In life, there are a few certainties: death, taxes, and Facebook.
This month, we’ve seen the competition continue to heat up between Facebook, Instagram, and Snapchat over how to create the most engaging and marketable disappearing message.
Instagram and Snapchat continue to innovate — and copy each other — to win when it comes to user base and engagement. Instagram Stories have millions more users than Snapchat, but Snapchat has the advantage of entrenchment with millennials. In fact, 35% and 46% of Snapchat users can’t be reached on Facebook or Instagram, respectively.
Snapchat versus Instagram isn’t all that’s new in the social media world this month. The list isn’t exhaustive, but you can expect to learn the major highlights — what was launched, what changed, and what these stories could mean for marketers.
13 of the Biggest Social Media News Stories This Month
1) Snapchat launched new features.
Snapchat launched a ton of brand-new features this month to innovate in the face of heightened competition from Instagram and Facebook. Here’s a rundown of what’s new in the app:
Sponsored world lenses: Last month, Snapchat launched World Lenses, which let users add augmented reality (AR) elements to their Snaps. Now, brands can get in on the action by buying AR ads users can get creative with. Adweek notes Warner Brothers, Dunkin’ Donuts, and Netflix are the first brands to purchase these elements, so keep an eye out for them in your app.
Magic Eraser: (No, not the cleaning sponge.) Snapchat’s new Magic Eraser lets users erase elements from Snaps with the click of a button. Here are before-and-after shots of the same Snap — one of which I used the Magic Eraser on. It’s not perfect, but it does the trick for a quick edit on the go:
Custom Stories: Users can now create Snapchat Stories that are viewable only for a certain group of friends. Custom Stories can also be further customized with Geofences, which limit Story viewing to a specific location. Here’s the demo video from Snapchat:
Now that Snapchat is part of a company in fierce competition with much larger social media apps, it’s doing all it can to be at the cutting-edge of innovation to keep users engaged on the app. There’s no telling when, but we can be almost completely assured a version of these new capabilities will be rolled out on Instagram soon.
2) Snapchat launched Instagram-inspired features.
This isn’t to say Snapchat is completely innocent: It’s also launched a couple features that might look familiar to fans of Instagram Stories. Here are the features that were “inspired” by Instagram and Instagram Stories:
Looping videos: Inspired by Instagram’s Boomerang, Snapchat now lets users create looping videos that play infinitely — instead of expiring and needing to be replayed after the maximum length of 10 seconds. The sender has to make this option available when editing a Snap, and if it’s enabled, the viewer doesn’t send a notification they’ve replayed a Snap.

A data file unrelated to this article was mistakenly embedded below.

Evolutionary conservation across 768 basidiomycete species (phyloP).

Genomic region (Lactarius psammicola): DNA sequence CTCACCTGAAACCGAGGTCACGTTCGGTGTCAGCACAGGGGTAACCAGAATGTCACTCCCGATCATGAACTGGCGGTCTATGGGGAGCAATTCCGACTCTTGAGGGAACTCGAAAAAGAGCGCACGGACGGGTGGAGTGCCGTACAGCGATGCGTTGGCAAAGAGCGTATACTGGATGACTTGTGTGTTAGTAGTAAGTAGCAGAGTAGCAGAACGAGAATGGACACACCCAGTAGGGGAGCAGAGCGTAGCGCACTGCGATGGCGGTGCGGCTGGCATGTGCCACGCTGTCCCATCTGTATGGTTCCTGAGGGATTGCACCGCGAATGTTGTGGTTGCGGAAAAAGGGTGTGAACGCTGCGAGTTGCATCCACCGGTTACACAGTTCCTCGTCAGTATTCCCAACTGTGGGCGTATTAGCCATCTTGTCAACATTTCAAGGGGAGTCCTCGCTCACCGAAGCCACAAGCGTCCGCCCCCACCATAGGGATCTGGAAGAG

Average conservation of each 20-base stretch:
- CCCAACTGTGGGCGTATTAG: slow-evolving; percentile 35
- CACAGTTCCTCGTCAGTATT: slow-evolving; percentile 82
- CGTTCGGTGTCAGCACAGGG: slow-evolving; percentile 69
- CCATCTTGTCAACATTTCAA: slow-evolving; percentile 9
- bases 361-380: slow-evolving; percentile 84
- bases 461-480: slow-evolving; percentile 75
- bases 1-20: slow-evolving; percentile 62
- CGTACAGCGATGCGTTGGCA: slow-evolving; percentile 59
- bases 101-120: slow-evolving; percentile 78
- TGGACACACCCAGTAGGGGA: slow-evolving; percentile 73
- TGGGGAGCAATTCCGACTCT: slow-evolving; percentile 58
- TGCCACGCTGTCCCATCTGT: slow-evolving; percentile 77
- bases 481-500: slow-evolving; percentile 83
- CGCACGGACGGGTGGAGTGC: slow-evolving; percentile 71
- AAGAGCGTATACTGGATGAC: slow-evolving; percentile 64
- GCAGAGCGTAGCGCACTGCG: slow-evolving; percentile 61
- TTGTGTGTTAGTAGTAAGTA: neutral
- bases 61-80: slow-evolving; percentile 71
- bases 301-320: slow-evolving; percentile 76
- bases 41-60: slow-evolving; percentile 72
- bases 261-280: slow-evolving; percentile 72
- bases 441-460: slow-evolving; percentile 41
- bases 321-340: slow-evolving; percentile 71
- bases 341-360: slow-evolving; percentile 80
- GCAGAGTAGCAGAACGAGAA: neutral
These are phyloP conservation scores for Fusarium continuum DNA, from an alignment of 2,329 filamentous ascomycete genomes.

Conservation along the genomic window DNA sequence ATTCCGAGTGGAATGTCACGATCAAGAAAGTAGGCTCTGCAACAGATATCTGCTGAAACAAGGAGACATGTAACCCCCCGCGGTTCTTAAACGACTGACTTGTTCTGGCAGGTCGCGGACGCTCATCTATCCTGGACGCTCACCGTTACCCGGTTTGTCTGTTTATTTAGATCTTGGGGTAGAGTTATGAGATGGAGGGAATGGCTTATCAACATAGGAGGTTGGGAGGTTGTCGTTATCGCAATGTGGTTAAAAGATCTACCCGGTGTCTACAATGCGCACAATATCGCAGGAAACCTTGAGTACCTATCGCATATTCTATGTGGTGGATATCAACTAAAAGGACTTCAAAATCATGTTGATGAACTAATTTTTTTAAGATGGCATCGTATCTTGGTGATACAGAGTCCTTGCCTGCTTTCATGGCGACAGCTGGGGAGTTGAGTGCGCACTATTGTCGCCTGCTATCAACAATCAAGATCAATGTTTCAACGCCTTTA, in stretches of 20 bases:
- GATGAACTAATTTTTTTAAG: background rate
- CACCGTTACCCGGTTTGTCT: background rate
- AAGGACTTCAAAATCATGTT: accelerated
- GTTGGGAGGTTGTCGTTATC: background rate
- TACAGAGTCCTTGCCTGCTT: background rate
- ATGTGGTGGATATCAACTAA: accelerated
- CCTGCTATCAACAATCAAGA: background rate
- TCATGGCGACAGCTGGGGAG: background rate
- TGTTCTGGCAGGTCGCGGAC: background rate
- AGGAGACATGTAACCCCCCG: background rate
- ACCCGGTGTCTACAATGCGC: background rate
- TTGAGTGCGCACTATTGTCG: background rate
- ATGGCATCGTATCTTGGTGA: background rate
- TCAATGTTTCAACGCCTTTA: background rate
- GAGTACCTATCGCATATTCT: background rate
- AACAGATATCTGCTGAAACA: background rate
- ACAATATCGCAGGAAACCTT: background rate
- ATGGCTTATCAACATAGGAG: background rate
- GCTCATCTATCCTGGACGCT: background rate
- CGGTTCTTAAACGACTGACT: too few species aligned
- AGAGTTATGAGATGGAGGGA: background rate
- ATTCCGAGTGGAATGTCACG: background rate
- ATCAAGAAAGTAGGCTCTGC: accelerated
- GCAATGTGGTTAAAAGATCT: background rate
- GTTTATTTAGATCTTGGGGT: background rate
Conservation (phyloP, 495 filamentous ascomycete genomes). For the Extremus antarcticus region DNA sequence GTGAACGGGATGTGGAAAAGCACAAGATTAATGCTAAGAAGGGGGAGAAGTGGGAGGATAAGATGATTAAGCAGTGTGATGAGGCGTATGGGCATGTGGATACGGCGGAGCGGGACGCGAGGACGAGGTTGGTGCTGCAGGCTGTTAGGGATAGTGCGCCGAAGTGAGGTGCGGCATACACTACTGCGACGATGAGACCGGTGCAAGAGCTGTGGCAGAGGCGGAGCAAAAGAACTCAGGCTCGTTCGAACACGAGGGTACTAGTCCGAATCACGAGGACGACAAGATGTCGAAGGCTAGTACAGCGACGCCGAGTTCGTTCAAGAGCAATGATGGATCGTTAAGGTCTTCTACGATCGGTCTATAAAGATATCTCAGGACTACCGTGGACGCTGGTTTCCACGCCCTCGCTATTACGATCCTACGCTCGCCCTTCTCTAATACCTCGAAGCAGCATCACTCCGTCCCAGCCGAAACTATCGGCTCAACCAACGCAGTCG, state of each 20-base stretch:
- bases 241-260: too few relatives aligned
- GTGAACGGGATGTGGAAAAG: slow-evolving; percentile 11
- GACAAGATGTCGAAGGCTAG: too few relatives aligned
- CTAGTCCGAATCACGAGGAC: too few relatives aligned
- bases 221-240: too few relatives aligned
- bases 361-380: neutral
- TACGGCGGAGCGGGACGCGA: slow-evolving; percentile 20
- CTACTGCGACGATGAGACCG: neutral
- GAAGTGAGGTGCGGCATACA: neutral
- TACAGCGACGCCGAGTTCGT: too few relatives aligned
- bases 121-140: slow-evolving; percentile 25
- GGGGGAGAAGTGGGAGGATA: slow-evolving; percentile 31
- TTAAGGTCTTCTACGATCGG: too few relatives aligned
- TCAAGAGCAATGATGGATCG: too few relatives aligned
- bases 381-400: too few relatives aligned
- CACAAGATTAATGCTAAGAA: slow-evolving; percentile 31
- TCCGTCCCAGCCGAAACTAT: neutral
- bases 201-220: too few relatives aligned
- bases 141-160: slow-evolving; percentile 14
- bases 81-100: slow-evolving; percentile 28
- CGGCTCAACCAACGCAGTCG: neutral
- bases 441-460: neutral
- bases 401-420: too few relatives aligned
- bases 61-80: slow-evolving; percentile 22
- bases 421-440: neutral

Self-serve ads manager: This isn’t strictly Instagram-inspired, but the rollout of a self-serve Snapchat ads manager is a nod to its desire to maintain and grow its user base among smaller brands, too. This will make it easier for brands without the budget of Coca-Cola or Walmart to advertise on Snapchat — and without having to go through a sales team to do it.
3) Snap Inc. hosted its first earnings call as a public company.
Snap Inc., the parent company of Snapchat, hosted its first earnings call for investors since its initial public offering (IPO) back in March. Here are a few of the highlights we gleaned with the help of The Motley Fool:
Snap Inc. raised $3.4 billion last quarter. That’s the largest social media IPO since Twitter’s back in November 2013.
Snap Inc. experienced slowed daily active user (DAU) growth. DAUs are growing 36% year over year, but Snapchat added only 8 million more DAUs in its first quarter as a public company — missing analysts’ target growth of 9-10 million users. User growth is highly concentrated in North America and Europe, which will make it tough to grow at the pace needed to keep up with the competition.
Snap Inc. invested heavily in research and development, and increased its engineer headcount by 260%. This further reinforces our previous notes about the competition heating up — facing increased pressure from Instagram and Facebook, Snapchat is trying to innovate and create new things as quickly as possible.
Revenue decreased and losses increased — making its path to profitability even longer. Snap Inc. is spending so much on R&D, and the ads business is in still in such a nascent stage, that analysts don’t predict Snap’s profitability anytime soon.
TL;DR: Snap Inc. is growing slower than anticipated. It’s responding to increased competition by hiring like crazy to innovate and roll out new, differentiating features, but it will need to expand worldwide to keep growing its user base.
4) Instagram launched a new feature.
Instagram (which is owned by Facebook) launched a new feature for Instagram Stories, its own Snapchat-inspired answer to the ephemeral messaging craze. Here’s what’s brand-new with Instagram this month:
Archive option: Users are starting to archive Instagram posts — instead of deleting altogether. For whatever reason, if you want to hide a post from view, you can now archive it, where you can view it privately or restore it to your feed if you change your mind. This change hasn’t been rolled out to my app yet, so it’s safe to say it’s still in a testing phase, but stay tuned.
5) Instagram launched Snapchat-inspired features.
Like Snapchat, Instagram lifted a few features from the playbook of its biggest competitor. Here are a few of Snapchat’s greatest hits, now living within Instagram Stories:
Face filters: In a move that’s possibly the biggest Snapchat ripoff (er, we mean, “inspiration”) yet, Instagram unveiled face filters for the front-facing camera. Like Snapchat Lenses, users can add augmented reality filters and masks to their selfies to make them silly and fun. Here’s what a few of them look like in action: